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Russia, Georgia, the world in 2009: Sergey Karaganov

Sergey Karaganov, dean of the Department of Global Economics and Politics, Higher School of Economics, Moscow. Photo: unknown

Sergey Karaganov, born in 1952, heads the Council for Foreign and Defence Policy.  He is regarded as one of Russia's top foreign policy experts. In 2005, Foreign Policy and The Prospect (UK) ranked Sergey Karaganov among the world's top 100 public intellectuals.[14] Karaganov's research interests focus primarily on Russian foreign and defence policies, as well as the security and economic aspects of Russian-European relations. Karaganov previously advised former presidents Yeltsin and Putin on foreign policy issues.

An article in the June 2009 issue of Russia in Global Affairs sets out his view of Russian-EU rivalry following the Georgia war in 2008.  Like many Russian observers, he sees the Kosovo war in 1999 as a turning point in that it convinced Russians that the West could not be trusted:

"This New Epoch is characterized by increased tensions between Russia and the traditional (in Cold War terms) West, caused by objective changes in the alignment of forces and by Moscow's tough and even arrogant policy of revising the model of relations with the West, which had taken shape in the years of chaos and destruction in Russia. The growing tensions expanded into a direct confrontation when Georgia attacked South Ossetia and was defeated. This conflict has shown that, despite assurances from all parties, the Cold War has never ended."

"… in 1999, the United States and European nations, euphoric with feelings of victory in the Cold War and of their rightfulness and impunity, attacked Yugoslavia. Russia's attitude towards the West underwent an important psychological change. Moscow imagined itself repeating the fate of Belgrade bombed by NATO and a process began that led to a profound estrangement between Russia and NATO ... It was the first time since World War II that one country or a group of countries in Europe attacked another European state. There had been many shameful episodes during the Cold War. For example, in the mid-1940s, a British expeditionary corps crushed the Communist guerrilla movement in Greece. In 1953, the East German authorities ordered the opening of fire at a demonstration of workers. In 1956, Soviet tanks suppressed an uprising in Budapest. In 1961, the East German authorities, acting on approval from Moscow, built the Berlin Wall. In 1968, troops from the Soviet Union and its allies invaded Czechoslovakia to put an end to the Prague Spring. Yet towns and cities had not been the targets of air strikes since World War II."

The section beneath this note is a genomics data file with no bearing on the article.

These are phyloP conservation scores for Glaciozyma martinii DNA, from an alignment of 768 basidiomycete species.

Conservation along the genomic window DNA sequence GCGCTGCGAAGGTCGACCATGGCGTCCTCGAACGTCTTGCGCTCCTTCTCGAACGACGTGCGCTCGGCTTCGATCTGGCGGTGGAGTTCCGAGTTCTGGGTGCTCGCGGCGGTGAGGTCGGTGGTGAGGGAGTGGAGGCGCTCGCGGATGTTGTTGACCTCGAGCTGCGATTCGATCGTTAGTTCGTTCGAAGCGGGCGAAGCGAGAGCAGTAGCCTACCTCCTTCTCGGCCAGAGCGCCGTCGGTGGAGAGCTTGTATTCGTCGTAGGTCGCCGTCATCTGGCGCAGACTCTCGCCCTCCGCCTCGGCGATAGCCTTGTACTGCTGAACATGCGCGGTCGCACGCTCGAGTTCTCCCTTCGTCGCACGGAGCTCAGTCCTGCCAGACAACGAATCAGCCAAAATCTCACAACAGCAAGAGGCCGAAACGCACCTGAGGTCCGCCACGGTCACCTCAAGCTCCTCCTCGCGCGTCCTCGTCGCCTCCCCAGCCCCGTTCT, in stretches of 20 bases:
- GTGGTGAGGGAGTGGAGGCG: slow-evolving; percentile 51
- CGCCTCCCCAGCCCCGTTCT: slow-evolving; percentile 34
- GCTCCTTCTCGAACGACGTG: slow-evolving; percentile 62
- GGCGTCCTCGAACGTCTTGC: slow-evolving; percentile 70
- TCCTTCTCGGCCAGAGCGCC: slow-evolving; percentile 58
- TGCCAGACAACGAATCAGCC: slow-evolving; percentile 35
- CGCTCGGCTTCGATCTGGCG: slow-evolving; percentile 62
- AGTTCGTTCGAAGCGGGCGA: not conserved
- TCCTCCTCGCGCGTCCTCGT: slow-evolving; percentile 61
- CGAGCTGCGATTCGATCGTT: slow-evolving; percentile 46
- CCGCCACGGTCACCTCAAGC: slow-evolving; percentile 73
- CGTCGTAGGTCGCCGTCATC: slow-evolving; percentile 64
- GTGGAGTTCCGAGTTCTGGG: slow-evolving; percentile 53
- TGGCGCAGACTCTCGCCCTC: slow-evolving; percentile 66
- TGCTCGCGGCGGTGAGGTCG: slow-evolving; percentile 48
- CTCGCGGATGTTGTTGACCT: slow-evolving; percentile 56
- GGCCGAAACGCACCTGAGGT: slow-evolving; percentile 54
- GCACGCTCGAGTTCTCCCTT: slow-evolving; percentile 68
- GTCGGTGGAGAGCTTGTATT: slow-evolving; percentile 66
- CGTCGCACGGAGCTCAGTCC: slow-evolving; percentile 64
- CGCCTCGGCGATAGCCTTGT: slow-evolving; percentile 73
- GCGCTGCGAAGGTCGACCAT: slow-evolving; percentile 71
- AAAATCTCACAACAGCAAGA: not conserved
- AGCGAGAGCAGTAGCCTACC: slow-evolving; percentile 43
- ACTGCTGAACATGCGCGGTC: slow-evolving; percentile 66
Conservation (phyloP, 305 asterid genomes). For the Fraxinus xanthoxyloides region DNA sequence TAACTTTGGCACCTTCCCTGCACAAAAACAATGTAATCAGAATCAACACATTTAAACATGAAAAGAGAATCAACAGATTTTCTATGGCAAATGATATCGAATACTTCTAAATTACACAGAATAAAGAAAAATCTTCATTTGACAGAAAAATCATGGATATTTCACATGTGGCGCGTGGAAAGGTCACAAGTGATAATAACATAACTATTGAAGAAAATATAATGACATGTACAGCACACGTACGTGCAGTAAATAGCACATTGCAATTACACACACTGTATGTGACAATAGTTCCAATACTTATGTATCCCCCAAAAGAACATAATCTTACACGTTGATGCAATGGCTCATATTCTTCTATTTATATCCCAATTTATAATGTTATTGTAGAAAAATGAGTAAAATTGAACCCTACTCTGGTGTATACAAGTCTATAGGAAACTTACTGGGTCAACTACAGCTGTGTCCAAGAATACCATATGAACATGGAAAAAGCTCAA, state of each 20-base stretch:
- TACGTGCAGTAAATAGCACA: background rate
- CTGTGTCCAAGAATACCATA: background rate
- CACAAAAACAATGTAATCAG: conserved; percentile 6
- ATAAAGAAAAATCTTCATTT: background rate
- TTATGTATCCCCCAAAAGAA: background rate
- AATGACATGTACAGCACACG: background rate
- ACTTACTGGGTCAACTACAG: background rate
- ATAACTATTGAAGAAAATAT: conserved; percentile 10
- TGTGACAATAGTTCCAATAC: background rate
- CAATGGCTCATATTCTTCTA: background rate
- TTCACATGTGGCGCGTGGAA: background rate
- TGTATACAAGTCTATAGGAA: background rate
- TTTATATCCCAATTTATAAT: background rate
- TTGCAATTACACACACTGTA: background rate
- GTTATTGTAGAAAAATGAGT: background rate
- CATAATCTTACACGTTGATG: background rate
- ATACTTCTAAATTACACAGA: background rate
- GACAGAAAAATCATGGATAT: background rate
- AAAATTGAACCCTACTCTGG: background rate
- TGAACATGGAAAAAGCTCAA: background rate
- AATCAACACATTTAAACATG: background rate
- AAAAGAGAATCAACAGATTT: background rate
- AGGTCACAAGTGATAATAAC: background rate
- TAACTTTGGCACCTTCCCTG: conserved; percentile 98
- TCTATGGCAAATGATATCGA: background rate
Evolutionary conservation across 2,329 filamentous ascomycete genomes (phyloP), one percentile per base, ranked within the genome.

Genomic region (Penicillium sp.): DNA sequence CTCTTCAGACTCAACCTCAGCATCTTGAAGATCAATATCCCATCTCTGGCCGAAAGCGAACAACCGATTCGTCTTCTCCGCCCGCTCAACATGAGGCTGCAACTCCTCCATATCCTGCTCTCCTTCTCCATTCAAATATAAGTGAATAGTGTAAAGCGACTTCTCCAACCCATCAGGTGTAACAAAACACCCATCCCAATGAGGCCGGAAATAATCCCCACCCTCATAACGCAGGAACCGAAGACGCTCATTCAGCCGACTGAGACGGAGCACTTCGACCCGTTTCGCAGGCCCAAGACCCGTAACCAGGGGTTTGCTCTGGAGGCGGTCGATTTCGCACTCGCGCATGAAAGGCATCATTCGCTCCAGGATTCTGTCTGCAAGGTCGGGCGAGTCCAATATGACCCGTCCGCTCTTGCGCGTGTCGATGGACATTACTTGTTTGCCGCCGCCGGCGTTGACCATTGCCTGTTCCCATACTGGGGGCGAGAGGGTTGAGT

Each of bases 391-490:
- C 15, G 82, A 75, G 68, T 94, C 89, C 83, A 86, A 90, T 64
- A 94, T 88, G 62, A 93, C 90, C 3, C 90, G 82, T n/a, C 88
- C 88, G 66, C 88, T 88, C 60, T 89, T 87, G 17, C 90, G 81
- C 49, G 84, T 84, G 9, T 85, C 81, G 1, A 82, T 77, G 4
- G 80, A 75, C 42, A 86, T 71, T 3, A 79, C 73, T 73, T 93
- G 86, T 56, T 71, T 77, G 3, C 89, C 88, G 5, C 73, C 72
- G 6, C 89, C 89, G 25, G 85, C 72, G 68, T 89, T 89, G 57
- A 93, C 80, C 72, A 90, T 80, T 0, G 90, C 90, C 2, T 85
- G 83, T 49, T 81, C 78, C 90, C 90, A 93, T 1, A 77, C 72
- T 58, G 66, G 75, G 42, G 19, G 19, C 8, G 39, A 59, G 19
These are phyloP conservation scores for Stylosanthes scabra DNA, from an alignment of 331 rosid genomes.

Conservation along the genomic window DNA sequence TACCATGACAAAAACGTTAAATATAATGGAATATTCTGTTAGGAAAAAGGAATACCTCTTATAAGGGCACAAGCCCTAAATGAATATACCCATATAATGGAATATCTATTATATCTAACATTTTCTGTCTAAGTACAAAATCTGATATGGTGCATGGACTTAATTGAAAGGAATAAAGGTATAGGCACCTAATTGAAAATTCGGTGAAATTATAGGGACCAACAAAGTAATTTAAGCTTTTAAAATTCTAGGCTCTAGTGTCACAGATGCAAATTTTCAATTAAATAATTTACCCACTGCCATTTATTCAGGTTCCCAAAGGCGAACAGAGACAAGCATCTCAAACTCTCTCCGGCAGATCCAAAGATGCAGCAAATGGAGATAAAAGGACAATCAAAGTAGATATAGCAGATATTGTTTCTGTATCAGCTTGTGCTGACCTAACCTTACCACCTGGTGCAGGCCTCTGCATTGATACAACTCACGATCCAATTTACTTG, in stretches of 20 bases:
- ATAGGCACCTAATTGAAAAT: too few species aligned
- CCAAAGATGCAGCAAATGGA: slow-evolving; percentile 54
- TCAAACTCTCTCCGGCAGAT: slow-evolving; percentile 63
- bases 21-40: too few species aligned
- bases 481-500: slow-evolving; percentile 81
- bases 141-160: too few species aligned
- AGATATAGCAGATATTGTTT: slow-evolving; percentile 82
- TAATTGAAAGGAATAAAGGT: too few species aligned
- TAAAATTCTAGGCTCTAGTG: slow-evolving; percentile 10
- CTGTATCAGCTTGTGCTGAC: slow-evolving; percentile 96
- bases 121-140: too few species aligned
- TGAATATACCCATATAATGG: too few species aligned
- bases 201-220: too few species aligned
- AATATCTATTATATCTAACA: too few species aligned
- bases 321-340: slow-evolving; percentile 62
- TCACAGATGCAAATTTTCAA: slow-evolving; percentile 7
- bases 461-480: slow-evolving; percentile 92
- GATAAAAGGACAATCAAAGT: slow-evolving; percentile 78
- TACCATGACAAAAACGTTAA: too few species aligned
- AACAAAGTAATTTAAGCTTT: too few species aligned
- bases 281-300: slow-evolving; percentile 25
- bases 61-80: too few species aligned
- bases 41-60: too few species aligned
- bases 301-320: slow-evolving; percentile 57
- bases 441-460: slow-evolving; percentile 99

He also describes what he considers false, even naïve, hopes after 1989:

"It seemed that liberal democracy, U.S.-European style, had finally won. But the experience of the past years has shown that this type of political and economic system has only taken root in the countries of Central and Eastern Europe. They have received huge economic aid

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